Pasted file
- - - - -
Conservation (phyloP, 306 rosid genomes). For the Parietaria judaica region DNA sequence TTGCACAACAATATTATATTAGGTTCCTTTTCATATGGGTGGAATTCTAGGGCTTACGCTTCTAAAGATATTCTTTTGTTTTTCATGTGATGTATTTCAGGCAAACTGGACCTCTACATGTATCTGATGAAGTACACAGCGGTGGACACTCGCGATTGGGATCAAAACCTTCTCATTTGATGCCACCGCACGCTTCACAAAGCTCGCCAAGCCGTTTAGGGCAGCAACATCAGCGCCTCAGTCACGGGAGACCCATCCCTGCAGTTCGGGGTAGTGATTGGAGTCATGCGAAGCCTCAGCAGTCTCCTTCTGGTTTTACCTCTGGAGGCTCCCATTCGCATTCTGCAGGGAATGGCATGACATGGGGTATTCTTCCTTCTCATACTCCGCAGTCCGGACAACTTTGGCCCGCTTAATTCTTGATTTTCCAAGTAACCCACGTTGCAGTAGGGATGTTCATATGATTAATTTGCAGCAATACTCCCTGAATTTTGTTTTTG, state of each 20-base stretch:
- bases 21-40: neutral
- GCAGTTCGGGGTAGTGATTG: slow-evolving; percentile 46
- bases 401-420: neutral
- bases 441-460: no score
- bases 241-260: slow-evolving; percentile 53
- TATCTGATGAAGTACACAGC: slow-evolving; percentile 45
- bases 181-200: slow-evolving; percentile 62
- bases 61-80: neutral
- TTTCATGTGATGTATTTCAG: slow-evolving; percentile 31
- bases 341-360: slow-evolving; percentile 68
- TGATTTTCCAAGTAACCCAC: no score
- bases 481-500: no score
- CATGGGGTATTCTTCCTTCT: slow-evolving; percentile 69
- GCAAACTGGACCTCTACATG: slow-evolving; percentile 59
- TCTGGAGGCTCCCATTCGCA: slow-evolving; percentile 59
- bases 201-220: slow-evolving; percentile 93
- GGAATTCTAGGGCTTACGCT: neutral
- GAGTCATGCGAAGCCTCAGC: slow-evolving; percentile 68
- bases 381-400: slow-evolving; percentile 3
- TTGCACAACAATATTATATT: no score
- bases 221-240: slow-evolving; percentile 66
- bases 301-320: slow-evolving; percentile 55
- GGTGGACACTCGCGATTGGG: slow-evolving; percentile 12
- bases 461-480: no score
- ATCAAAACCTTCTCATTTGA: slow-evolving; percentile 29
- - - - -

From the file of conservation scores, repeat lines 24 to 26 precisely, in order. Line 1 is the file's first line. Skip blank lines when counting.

- GGTGGACACTCGCGATTGGG: slow-evolving; percentile 12
- bases 461-480: no score
- ATCAAAACCTTCTCATTTGA: slow-evolving; percentile 29